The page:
White Blood Cell Transfusion in Preventing Infection in Patients with Acute Myelogenous Leukemia or Undergoing Front-Line or First Salvage Induction Therapy
This trial has been completed.
|Treatment||white blood cell transfusion|
|Sponsor||M.D. Anderson Cancer Center|
|Start date||September 2013|
|End date||September 2018|
|Trial size||50 participants|
|Trial identifier||NCT01932710, 2012-1158, NCI-2013-02208|
Patients with leukemia often have low white blood cell counts after chemotherapy, which puts them at greater risk of infection. The standard of care for preventing infections is to give these patients antibiotic, antifungal, and antiviral drugs during the time that white blood cell counts are low. However, many patients still develop infections during chemotherapy. Radiated white blood cell transfusions are a standard treatment once a patient develops a severe infection.
The goal of this clinical research study is to learn if giving white blood cell transfusions that are not radiated early in chemotherapy might delay or prevent infections in patients with leukemia. Researchers also want to learn more about the type and severity of any infections that do occur.
|Endpoint classification||efficacy study|
|Intervention model||single group assignment|
Feasibility of Utilizing White Cell Transfusion as a Prophylactic Therapy
time frame: 6 weeks
time frame: 6 weeks
Male or female participants of any age.
- All acute myelogenous leukemia and high-risk myelodysplastic leukemia patients who are admitted to the leukemia service and those who are referred from other services (i.e. pediatrics, medical oncology, etc.) will be eligible for the study.
- Patients will be undergoing initial therapy for their disease or undergoing first salvage treatment, i.e. patients who fail therapy, or respond and relapse after initial therapy.
- Patients will be free of signs and symptoms of infection at the time of entering the study and, most importantly, will be encouraged to have sufficient donors to administer prophylactic white cell transfusion twice a week for six weeks in order to assess their effectiveness.
- Patients with baseline (at start leukemia treatment) infection, defined as patients with a) fever and known positive cultures at the time of registration; or b) chest or sinus computed tomography with findings suggestive of pneumonia or sinusitis; or c) one positive galactomannan test >/= 1 or two positive galactomannan text >/= 0.5 to 1.
- Patients with Zubrod performance status >/= 3.
|Official title||A Feasibility Study of White Blood Cell Transfusion for the Prevention of Infection in Acute Myelogenous Leukemia Patients Undergoing Front-Line or First Salvage Induction Therapy|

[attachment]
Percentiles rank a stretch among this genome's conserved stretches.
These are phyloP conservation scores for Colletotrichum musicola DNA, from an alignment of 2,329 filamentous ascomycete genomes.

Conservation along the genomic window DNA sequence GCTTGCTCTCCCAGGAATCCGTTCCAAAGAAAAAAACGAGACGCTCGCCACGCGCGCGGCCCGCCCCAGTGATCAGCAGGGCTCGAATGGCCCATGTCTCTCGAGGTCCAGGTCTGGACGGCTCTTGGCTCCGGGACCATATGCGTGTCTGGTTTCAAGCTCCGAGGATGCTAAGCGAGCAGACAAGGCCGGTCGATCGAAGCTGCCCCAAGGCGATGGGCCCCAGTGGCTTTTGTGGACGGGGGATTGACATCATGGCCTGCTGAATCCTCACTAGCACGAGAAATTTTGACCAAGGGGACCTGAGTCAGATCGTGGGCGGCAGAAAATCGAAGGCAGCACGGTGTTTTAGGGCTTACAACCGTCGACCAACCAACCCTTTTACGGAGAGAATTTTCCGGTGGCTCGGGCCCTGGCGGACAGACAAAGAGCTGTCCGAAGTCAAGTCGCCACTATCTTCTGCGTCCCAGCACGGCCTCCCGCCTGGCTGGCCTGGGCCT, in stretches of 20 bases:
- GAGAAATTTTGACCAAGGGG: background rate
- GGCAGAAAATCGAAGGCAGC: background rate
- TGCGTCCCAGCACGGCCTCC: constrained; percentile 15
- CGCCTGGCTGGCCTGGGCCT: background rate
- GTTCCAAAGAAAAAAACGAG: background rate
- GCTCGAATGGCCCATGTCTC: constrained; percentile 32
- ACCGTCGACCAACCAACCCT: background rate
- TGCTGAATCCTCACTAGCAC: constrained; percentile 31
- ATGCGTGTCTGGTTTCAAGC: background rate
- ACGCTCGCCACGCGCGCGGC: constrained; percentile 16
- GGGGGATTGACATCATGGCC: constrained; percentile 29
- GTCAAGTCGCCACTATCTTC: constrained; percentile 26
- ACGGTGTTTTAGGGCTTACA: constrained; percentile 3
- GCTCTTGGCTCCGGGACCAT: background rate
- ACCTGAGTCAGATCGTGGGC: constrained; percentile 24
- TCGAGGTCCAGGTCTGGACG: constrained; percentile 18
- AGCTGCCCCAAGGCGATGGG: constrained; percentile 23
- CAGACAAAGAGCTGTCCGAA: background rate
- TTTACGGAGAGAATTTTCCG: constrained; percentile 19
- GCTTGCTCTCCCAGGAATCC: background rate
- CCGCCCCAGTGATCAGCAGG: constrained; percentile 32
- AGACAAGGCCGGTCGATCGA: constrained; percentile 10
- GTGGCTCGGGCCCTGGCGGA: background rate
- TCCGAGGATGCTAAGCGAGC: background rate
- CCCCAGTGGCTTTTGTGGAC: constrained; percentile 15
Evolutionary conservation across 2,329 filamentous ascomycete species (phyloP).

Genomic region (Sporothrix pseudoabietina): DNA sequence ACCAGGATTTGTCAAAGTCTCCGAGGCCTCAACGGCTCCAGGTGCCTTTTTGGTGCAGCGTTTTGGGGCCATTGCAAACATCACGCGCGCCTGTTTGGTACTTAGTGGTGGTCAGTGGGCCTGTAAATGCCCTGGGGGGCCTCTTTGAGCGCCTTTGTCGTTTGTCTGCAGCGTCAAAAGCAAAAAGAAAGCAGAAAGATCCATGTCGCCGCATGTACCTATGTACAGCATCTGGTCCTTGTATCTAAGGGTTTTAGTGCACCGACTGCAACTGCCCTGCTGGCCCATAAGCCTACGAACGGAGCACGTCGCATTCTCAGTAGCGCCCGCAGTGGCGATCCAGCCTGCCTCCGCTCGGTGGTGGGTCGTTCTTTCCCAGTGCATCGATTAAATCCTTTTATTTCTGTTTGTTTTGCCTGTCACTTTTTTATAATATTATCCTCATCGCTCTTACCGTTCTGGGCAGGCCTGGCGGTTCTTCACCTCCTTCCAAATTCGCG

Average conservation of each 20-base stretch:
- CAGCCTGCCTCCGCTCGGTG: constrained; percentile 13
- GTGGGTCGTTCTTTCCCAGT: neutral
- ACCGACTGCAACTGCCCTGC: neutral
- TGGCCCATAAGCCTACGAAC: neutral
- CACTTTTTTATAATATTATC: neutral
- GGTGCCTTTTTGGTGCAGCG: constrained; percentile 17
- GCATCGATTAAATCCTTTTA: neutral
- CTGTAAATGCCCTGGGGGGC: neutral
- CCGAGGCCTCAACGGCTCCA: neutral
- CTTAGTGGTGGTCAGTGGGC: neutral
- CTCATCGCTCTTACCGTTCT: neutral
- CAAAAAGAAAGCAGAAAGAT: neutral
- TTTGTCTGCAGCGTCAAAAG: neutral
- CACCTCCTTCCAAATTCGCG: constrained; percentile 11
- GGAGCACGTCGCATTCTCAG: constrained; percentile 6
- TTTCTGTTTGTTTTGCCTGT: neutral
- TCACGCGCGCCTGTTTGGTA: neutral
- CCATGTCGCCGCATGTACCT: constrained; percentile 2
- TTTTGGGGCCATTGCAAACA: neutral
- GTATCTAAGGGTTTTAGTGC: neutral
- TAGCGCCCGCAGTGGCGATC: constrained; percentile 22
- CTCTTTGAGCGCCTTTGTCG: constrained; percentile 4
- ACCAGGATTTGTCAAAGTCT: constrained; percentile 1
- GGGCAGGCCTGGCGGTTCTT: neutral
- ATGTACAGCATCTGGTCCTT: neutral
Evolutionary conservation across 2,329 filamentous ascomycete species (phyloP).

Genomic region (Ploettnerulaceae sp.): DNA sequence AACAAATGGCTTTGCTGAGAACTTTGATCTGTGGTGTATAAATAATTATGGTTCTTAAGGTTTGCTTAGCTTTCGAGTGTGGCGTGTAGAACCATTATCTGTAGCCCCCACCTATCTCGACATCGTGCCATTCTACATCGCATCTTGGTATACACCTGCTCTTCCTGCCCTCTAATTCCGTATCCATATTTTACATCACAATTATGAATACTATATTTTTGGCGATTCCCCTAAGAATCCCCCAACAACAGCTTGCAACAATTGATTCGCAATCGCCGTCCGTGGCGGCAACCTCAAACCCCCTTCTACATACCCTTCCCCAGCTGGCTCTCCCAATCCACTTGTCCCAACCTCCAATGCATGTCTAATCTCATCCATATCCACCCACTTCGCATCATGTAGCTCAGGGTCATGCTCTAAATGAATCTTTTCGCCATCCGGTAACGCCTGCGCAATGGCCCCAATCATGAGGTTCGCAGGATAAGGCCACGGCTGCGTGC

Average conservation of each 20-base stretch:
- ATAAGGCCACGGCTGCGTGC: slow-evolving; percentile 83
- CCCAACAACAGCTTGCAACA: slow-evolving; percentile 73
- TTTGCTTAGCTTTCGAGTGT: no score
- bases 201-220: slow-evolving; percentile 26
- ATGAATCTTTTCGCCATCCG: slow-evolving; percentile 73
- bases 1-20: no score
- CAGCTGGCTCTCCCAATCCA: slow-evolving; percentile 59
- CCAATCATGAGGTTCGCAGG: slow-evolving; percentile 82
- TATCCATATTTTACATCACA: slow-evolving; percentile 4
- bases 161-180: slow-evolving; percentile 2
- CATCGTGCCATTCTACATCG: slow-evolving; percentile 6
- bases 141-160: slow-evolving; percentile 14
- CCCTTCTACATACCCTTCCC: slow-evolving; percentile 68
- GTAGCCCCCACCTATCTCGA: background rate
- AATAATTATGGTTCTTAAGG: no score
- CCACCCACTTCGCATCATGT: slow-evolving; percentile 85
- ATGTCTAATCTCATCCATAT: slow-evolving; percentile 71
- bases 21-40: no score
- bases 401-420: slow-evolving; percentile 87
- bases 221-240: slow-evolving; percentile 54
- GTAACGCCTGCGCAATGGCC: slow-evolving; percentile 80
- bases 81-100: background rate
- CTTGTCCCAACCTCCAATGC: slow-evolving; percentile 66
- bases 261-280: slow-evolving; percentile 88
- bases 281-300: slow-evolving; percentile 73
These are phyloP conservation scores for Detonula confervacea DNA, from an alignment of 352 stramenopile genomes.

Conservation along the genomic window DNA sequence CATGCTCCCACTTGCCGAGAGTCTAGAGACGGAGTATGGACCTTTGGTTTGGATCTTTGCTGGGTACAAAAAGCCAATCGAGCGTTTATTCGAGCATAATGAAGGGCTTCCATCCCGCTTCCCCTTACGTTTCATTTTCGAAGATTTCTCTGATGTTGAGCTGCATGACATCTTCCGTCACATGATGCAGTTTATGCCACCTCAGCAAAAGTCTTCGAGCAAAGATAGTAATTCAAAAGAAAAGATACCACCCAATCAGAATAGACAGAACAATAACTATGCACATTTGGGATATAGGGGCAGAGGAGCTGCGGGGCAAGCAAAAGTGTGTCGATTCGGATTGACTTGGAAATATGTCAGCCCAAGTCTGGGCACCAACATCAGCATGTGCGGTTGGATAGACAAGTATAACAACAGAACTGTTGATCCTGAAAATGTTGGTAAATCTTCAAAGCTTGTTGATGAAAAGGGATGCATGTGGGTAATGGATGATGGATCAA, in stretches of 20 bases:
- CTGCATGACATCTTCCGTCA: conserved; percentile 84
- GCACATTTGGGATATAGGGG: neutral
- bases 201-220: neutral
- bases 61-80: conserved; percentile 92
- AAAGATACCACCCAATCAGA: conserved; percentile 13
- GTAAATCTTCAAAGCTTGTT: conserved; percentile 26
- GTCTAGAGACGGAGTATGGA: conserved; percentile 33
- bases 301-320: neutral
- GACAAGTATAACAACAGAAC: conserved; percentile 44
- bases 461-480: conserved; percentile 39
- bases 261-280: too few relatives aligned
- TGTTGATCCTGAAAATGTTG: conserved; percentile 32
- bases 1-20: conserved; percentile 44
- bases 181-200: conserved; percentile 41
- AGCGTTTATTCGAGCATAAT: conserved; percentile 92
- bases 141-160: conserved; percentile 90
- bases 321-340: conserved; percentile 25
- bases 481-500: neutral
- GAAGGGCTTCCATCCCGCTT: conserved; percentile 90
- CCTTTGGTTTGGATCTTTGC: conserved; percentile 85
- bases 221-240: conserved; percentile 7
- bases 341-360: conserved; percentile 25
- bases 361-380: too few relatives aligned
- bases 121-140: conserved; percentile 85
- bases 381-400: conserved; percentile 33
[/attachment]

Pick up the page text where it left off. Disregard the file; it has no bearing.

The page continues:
|Principal investigator||Courtney DiNardo, MD|
|Description||Study Procedures: During each white blood cell transfusion, you will receive white blood cells from a volunteer donor through a needle in your vein. Each transfusion will take anywhere from 1 hour to several hours, depending on how you tolerate the treatment. You will receive a transfusion approximately every 3-4 days (2 a week) for up to 6 weeks. Before each white blood cell transfusion, your vital signs (temperature, heart rate, breathing rate, and blood pressure) will be recorded according to standard evaluation of patients with fever to look for underlying infectious causes. During and for 1 hour after the transfusion, you will be monitored for side effects. You may be given a drug to help or reduce any side effects. Your doctor will tell you more about any drug that may be given for side effects. If at any point you develop a fever while on study, blood (about 1 teaspoon) and urine will be collected to check for infection according to standard evaluation of patients with fever to look for underlying infectious causes. You may also have a chest x-ray. If it is abnormal or if you have symptoms (cough, shortness of breath, nasal congestion), you may need a computed tomography (CT) scan of the chest and/or sinuses. That will be done within 3 days of developing a fever. If the doctor thinks it is needed, you will than have another CT scan 2 weeks later and at any other point that the doctor thinks it are needed to check for infection. Length of Study: You will continue to have transfusions until the doctor thinks infection has been controlled or until your white blood cell counts stay at a certain level for at least 2 days in a row. If any point you are discharged from the hospital and your doctor wants you to continue receiving white blood cell transfusions, you will be able to receive them as an outpatient. You will be monitored for side effects and signs of infection for up to 6 weeks. You will be taken off study if you have intolerable side effects. This is an investigational study. Radiated white blood cell transfusions are considered to be a standard procedure for the treatment of serious infections. It is investigational to give unirradiated white blood cell transfusions as a way of preventing infections. Up to 50 patients will take part in the study. All will be enrolled at MD Anderson.|
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